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Fall in stillbirths in UK not due to new protocol?

A new study suggests that the dramatic fall in stillbirths is not due to the adoption of new growth assessement protocols in pregnancy.

In 2015, the Secretary of State for Health in the UK announced a national ambition to halve the rates of stillbirths, neonatal and maternal deaths and brain injuries at birth by 2030, with a 20% reduction by 2020.

The target is well on track to be met.  But what lies behind its success.  It was thought that it was the result of new protocols for assessing the growth of the baby in the womb.

By comparing the growth of the fetus with expected growth for gestational age can indicate if something is going wrong.  For this vital assessment, growth charts are used.  The problem with the older growth charts was that they took no account of heterogeneity in the population.  More accurate growth assessment could save the lives of babies if problems could be detected sufficiently early in pregnancy.

One approach in recent years has been the adoption of a Growth Assessment Protocol.  

The customised growth chart concept was developed initially in Nottingham in the early 1990s. While recognising the importance of growth for fetal well being, it had become increasingly clear that existing growth charts were not useful for clinical assessment in a heterogeneous maternity population.



Since the adoption of the Growth Assessment Protocol, stillbirths have been falling, but to what extent is this due to the new protocol? 

The adoption of the protocol was adopted later in Scotland than in England and Wales, and this has provided a unique opportunity to compare outcomes of the old versus the new protocol.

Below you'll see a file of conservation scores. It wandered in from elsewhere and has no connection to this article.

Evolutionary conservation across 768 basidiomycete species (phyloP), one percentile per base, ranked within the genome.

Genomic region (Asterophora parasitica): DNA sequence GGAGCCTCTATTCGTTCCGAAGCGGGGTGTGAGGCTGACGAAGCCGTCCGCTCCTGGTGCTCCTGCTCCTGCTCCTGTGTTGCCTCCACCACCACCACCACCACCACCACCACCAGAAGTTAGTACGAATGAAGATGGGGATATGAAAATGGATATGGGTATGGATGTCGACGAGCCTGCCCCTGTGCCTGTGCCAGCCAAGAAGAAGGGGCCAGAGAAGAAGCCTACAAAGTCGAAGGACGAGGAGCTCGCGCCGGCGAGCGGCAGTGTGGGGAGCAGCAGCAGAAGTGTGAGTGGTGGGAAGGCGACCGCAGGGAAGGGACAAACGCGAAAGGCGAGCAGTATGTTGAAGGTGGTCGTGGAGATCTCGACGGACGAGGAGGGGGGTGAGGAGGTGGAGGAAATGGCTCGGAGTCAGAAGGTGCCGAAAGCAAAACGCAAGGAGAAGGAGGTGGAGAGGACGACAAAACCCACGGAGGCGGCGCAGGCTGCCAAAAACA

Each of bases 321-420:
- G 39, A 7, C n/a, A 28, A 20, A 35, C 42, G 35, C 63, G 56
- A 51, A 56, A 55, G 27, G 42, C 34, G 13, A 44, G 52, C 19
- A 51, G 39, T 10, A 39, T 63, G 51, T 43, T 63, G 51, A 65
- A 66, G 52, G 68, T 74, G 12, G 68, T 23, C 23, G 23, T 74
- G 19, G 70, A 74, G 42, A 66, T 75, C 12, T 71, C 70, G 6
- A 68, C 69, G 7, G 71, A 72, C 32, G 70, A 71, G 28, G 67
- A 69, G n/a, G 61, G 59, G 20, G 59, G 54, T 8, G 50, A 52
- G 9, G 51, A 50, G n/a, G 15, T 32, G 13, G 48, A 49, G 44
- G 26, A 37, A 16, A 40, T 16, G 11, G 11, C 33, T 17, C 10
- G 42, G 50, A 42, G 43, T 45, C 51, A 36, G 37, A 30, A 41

In the UK, the promotion of customized centiles has been through a package of care known as the Growth Assessment Protocol (GAP) which trains midwives and healthcare professionals in fetal growth assessment and the use of customized centiles (those that take account of the mix in the population).

Now, a study published in Ultrasound in Obstetrics & Gynecology brings into question claims that the fall in stillbirths is due to the new protocol.

By studying more than 11 million singleton pregnancies in UK regions with similar healthcare systems, the study’s investigators demonstrated that the stillbirth rate in Scotland declined faster than in England and Wales between 2010 and 2015, despite a significantly lower uptake of the GAP program in Scotland.

The findings suggest that the reduction in stillbirth rate in England and Wales cannot be attributed solely to the implementation of the GAP program.

The greater decline in the stillbirth rate in Scotland, despite the low uptake of the programme, suggests that other beneficial public health measures common to both systems are responsible. 

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